They didn’t get the memo?

Published August 19, 2015

(Editor’s note) This is a letter to the Guelph Tribune that was rejected. We publish it in full in the public’s interest. It is of particular interest now that the city has published online a 2016 citizen’s do-it-yourself budget program. There will be more on this later.

The recent article by the Tribune’s Doug Hallett “Mayor, city staff not eye to eye on property tax” shows how absolutely dysfunctional are both city staff and the rump of Farbridge tax and spend councillors, as well as their recently elected  ilk.

Doug’s enumeration of 8 reported different budget options illustrates the 8 “dead cat bounces” of a cat’s 9 lives. It would appear that staff is anally fixated on a dart board game of trying to choose how to maximize spending on their pet projects rather than considering what taxpayers really need.

Staff seems to have not gotten the voter’s memo (or didn’t understand it) who overwhelmingly endorsed Mayor Cam Guthrie’s platform of holding property tax increases to the rate of inflation.

Staff and council should recall in the late 1990’s BF (before Farbridge) that under the direction of councillor John Pate, the city operated with a zero-based budget process. However, once the Farbridge regime was installed, zero-based budgeting was replaced by tax and spend which saw taxes skyrocket by 85.7% while CPI increased by 31.8% over 12 years.

The 2015 tax increase, is the highest since 2010, and was opposed by only four council members (Guthrie, Billings, Van Hellemond & Gibson).

With Canada now facing a mini recession, it is time for citizens to contact the mayor and councillors to demand a zero-based budget process with any increase limited to the Canadian CPI.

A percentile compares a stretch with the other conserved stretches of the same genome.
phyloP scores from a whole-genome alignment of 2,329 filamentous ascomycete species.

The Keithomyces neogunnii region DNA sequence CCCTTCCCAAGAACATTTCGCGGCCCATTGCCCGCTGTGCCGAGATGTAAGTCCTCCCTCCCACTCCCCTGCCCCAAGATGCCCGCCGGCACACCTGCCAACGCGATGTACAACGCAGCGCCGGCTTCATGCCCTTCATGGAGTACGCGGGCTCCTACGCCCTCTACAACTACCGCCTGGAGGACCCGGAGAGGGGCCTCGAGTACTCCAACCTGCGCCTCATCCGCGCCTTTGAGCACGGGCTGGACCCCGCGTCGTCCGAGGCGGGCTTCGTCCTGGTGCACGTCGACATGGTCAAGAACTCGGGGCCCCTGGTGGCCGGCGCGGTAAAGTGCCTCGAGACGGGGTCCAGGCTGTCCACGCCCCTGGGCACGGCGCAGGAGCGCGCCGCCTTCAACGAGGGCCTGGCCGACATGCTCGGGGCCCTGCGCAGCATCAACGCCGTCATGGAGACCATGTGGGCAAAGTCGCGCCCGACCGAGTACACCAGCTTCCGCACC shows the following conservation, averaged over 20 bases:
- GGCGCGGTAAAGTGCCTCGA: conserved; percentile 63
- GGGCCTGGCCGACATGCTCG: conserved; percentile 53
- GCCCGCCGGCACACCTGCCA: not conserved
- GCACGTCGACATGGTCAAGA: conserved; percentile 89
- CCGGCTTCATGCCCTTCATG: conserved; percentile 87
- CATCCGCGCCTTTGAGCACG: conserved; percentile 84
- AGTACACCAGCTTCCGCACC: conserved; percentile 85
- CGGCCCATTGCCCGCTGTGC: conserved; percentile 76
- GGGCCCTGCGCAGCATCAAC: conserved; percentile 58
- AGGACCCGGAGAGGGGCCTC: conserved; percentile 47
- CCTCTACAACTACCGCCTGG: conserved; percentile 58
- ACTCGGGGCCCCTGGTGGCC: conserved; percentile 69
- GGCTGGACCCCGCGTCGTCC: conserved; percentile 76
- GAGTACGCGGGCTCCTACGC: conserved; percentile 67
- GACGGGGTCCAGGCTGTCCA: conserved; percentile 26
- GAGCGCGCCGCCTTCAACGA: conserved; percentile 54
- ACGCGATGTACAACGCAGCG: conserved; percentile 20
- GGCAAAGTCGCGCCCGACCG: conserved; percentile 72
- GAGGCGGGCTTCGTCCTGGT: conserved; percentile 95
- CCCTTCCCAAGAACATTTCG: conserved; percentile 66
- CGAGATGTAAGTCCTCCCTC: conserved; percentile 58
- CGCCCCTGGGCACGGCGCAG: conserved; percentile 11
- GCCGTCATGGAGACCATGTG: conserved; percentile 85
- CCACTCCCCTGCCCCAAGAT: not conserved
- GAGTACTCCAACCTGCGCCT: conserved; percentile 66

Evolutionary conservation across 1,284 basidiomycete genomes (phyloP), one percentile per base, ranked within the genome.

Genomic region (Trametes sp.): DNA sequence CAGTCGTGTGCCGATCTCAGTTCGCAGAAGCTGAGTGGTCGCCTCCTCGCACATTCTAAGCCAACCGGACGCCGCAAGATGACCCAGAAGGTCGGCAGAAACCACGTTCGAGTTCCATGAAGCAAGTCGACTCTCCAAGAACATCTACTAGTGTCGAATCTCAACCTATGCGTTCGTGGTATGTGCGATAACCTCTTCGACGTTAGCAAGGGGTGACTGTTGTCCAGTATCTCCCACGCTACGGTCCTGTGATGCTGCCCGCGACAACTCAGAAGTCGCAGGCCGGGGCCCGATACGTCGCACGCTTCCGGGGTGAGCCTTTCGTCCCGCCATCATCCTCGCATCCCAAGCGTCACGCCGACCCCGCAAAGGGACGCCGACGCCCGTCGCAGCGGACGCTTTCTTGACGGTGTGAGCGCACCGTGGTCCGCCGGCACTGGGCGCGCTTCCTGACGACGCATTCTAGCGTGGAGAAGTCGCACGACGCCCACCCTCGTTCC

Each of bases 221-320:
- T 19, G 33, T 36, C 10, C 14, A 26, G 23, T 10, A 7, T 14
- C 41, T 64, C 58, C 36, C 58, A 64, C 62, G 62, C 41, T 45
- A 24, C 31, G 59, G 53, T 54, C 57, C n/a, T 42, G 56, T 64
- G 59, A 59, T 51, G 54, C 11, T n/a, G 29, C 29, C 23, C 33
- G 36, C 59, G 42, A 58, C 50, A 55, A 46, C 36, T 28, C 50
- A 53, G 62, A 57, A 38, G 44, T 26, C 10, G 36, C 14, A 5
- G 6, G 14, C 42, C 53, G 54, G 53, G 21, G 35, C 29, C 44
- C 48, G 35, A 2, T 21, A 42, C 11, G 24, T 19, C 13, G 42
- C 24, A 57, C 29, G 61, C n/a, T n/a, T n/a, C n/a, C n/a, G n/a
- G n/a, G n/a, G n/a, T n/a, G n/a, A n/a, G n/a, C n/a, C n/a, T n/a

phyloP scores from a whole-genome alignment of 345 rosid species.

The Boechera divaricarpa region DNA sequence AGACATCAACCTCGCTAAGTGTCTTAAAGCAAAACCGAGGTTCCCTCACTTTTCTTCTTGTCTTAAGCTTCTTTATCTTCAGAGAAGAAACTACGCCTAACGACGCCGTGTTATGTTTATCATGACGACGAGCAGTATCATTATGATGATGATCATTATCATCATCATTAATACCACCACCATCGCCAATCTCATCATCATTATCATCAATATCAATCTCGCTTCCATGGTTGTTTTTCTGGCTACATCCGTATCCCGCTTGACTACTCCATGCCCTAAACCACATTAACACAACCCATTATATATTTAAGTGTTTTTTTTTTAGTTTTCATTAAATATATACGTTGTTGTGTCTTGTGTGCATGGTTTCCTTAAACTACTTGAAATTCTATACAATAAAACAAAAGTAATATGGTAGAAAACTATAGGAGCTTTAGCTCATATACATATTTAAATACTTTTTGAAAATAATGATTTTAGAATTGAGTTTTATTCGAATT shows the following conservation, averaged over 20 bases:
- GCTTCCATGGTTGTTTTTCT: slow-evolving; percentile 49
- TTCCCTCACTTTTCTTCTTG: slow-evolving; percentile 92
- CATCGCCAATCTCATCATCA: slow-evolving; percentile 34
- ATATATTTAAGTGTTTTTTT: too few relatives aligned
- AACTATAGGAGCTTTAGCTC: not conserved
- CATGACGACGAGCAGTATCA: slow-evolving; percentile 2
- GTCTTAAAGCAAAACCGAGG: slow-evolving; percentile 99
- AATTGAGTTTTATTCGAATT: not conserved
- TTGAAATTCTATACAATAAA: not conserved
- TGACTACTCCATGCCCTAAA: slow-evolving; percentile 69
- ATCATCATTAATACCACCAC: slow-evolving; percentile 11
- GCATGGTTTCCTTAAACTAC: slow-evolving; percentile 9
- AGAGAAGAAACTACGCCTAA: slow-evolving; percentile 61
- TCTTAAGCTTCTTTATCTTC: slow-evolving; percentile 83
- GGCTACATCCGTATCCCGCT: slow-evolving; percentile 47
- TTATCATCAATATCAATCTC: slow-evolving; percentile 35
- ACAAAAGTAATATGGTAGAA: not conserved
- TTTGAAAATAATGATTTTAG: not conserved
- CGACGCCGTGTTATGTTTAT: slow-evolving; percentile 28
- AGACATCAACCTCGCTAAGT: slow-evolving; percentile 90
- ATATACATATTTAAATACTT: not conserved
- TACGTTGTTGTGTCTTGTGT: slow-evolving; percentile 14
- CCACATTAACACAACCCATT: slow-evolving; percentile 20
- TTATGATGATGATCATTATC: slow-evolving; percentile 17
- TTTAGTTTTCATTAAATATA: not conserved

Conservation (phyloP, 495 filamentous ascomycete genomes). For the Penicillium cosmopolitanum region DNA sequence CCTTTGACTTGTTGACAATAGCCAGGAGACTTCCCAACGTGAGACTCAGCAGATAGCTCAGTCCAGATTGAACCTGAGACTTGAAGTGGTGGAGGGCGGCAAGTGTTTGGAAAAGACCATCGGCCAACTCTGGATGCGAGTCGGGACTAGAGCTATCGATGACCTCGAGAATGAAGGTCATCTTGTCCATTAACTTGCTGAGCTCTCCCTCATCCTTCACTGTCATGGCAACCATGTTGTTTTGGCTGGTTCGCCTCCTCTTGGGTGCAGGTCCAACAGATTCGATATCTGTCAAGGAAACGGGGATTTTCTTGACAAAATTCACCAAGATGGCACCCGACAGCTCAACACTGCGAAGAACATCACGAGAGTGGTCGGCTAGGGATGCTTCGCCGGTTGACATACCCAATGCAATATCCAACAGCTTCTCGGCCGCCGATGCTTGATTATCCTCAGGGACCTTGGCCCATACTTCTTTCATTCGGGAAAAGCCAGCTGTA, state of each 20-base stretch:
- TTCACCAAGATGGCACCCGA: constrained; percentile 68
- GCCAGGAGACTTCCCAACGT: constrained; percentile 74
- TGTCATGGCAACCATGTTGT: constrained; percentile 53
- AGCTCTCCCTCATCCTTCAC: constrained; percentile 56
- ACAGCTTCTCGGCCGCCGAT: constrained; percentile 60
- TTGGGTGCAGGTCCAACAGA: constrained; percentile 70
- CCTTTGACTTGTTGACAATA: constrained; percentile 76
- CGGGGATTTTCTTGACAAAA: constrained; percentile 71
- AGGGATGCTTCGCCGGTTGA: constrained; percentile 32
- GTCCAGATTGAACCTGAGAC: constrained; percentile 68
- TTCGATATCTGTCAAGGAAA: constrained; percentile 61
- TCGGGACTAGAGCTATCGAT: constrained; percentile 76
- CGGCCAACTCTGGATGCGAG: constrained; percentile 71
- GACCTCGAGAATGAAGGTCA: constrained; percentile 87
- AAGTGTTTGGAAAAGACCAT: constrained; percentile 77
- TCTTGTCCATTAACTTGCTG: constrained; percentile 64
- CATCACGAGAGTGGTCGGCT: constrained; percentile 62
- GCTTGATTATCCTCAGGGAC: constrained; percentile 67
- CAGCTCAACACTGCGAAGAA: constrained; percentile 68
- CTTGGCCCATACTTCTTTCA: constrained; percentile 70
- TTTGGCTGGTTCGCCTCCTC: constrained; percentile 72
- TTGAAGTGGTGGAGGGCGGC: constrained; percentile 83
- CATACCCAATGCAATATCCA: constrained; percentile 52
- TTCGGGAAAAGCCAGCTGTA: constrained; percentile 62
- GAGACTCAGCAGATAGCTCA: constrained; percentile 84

If staff continues to have problems comprehending the need for such a budget process, they should be firmly reminded of the “voters’ memo” and to either comply or be terminated.

Glen N. Tolhurst


Filed under Between the Lines

4 responses to “They didn’t get the memo?

  1. Doak McCraney

    I totally agree I have had numerous letters to editor and to the mayor councillors stating that all city spending should be based on needs not wants in our current economy ..Needs are infrastructure , garbage renewal , snow removal etc NOT added bike lanes unless the contractors awarded are willing in bid process to include bike lanes that do not detrement traffic flow or seize owners properties ..I think bidders for the high priced roadwork would be happy to work these things in where they make sense. Also our city bylaws should be reviewed to deal with common sense not pitting neighbour against neighbour than staffing could be looked at in those areas as well. Budgets should be steered by council not left to staff unelected to handle the public purse. You would be surprised hw some councillors responded to me how the reasons for high budgets are somehow federal governments fault

    • Doak McCraney: Don’t get discouraged. There are more and more people ready to protest the way our city is being run. The truth is the time has come to reinforce with council and staff the cold hard facts that the majority of citizens voted for change. Now we want it.

  2. Gerald

    I cannot understand how Kitchener can have a budget ties to rate of inflation and Guelph cannot.Do they not face the same problems as Guelph?Same population growth?Same infrastructure problem?
    No to them all.They have a mayor and council that over time has been putting money away for infrastructure were Guelph has been spending the money on pet projects(white elephant on dunlop rd,bike lanes,lawsuits from urbacon,cashing out the hydro debt for more employees). They have money for segragrated bike lanes were guelph roads go on “diets”.THey have money for bridges and a urban train system (ion)were Guelph barely has a operating bus system.I say it is time to do some down sizing for city staff and save some money.

    • Gerald: Now that’s a name I like! You are hitting on all cylinders with your comments. The city is overstaffed with some 700 added since Farbridge gained office in 2007 or by 50 percent. The population grew by about 5 per cent during that time. While her administration fiddled with cockamamie schemes, residential assessment remained at 84 per cent versus 16 per cent for industrial and commercial assessment. That’s dangerously treading economic water for eight years.

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